At the 2010 nuclear summit in Washington, the Obama administration said the United States had “accelerated efforts to complete ratification procedures” for the convention and amendment. One month earlier, it had provided Congress with a draft bill to implement the agreements, describing the legislation as “nearly identical” to a proposal put forward by the Bush administration in July 2008.

No lawmaker has sponsored a bill in Congress for complying with the treaties, however. Last year, the Justice Department provided the new 112th Congress with a slightly revised proposal for meeting the terms of the pacts. Also included in the submission was the department’s fourth draft bill since 2007 for implementing two separate agreements on legal procedures for terrorism cases involving ships or fixed platforms, as well as overseas transfers of terrorist fugitives or of WMD materials or delivery systems.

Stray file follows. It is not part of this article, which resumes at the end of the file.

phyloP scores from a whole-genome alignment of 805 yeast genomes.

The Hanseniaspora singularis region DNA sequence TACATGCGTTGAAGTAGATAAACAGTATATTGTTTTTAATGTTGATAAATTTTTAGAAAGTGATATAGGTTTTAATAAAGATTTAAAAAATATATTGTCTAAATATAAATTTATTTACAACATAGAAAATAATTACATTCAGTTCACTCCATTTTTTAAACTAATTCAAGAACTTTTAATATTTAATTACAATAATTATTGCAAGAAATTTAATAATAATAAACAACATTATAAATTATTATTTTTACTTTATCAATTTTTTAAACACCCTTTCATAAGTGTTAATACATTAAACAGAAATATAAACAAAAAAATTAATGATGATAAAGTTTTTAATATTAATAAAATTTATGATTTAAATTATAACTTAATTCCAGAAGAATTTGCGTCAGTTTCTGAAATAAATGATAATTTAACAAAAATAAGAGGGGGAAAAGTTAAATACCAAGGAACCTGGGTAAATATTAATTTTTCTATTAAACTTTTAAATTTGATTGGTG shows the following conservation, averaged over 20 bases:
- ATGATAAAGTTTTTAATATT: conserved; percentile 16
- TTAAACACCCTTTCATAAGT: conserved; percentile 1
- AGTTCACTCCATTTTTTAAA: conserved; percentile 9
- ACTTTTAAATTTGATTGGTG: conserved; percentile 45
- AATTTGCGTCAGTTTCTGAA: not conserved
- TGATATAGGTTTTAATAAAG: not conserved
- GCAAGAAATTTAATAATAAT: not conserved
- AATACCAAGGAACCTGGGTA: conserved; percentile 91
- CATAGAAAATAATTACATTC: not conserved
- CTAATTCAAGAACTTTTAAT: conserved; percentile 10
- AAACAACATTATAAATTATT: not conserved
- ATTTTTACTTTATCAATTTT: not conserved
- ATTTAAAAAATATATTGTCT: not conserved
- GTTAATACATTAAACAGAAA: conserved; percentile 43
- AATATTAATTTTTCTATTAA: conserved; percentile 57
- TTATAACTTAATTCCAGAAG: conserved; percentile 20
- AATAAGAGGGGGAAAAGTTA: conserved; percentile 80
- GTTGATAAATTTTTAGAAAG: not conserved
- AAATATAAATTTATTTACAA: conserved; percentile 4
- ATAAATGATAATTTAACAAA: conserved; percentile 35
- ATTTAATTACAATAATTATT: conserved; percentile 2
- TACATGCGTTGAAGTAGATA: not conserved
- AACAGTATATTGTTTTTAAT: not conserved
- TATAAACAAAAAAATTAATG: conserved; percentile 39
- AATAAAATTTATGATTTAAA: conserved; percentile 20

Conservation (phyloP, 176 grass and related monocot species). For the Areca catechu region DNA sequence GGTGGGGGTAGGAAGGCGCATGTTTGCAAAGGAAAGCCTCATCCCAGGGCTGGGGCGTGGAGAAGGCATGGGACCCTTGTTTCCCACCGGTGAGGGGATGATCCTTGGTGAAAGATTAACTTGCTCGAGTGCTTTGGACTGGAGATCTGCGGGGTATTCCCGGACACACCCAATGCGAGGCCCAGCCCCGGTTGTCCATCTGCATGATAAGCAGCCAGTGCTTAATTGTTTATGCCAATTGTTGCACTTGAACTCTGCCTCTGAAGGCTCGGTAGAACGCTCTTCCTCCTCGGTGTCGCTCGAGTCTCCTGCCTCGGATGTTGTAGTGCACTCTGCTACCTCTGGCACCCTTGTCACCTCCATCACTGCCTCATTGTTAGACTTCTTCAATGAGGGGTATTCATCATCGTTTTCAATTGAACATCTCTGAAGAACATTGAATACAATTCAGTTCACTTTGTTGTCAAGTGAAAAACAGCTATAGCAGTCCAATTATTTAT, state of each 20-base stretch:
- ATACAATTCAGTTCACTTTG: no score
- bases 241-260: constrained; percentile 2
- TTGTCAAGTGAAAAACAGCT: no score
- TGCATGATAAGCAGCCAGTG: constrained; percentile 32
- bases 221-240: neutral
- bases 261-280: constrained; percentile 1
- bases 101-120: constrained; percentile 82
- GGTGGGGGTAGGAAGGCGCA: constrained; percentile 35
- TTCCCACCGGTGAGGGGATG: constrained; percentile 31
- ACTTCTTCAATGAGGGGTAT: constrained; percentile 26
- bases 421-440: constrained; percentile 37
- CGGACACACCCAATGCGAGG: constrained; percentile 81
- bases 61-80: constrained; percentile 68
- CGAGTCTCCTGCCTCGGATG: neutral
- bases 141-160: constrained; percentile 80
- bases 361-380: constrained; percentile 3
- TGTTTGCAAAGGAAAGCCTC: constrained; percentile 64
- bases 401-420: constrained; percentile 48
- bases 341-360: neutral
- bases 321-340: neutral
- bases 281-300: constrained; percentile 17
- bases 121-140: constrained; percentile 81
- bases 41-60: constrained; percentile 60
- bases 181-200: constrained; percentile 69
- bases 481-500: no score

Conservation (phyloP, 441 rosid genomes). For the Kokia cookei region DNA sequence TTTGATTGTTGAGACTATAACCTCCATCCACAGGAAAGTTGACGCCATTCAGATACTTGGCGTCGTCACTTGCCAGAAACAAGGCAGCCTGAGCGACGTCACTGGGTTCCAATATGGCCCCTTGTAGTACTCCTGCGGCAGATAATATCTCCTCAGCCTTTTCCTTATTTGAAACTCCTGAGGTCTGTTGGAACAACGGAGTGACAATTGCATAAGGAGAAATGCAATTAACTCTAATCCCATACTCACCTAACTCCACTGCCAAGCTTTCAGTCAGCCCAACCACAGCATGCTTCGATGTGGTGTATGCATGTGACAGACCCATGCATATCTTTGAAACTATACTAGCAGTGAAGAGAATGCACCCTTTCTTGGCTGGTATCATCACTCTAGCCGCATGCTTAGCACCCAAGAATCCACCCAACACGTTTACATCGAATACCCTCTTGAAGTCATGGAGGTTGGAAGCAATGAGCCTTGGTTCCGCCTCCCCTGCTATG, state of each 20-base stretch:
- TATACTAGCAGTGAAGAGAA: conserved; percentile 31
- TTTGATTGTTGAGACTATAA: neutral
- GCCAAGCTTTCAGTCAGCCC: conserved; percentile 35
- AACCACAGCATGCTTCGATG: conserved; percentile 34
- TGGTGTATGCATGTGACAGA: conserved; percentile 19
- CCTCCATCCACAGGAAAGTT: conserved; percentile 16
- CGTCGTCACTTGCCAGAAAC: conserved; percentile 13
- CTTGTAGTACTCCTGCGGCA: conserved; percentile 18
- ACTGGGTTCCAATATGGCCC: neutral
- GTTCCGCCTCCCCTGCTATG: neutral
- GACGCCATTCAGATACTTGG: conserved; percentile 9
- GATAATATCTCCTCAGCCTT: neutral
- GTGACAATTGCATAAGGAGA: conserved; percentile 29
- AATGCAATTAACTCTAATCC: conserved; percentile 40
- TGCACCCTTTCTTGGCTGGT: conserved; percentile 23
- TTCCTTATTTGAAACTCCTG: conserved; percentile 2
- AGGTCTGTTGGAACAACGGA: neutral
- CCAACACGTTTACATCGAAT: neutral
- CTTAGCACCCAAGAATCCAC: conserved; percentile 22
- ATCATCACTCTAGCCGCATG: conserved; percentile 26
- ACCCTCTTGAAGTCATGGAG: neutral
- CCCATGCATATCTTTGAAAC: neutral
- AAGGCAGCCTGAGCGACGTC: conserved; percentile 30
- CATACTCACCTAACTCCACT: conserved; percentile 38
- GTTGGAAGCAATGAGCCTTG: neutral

The Senate in September 2008 provided constitutionally mandated “advice and consent” for all four deals, but the two bills for complying with the agreements would also require approval from the House of Representatives.

The Obama administration in 2010 launched discussions with Congress aimed at hammering out consensus language for implementing the two nuclear-security agreements, and the State Department as of late January was holding talks on all four pacts “at least once a month or so” with staffers from the Judiciary and Foreign Affairs committees in the House or Senate, one department official said. The Justice Department has also participated in the discussions, said the source, who was authorized to speak only on condition of anonymity.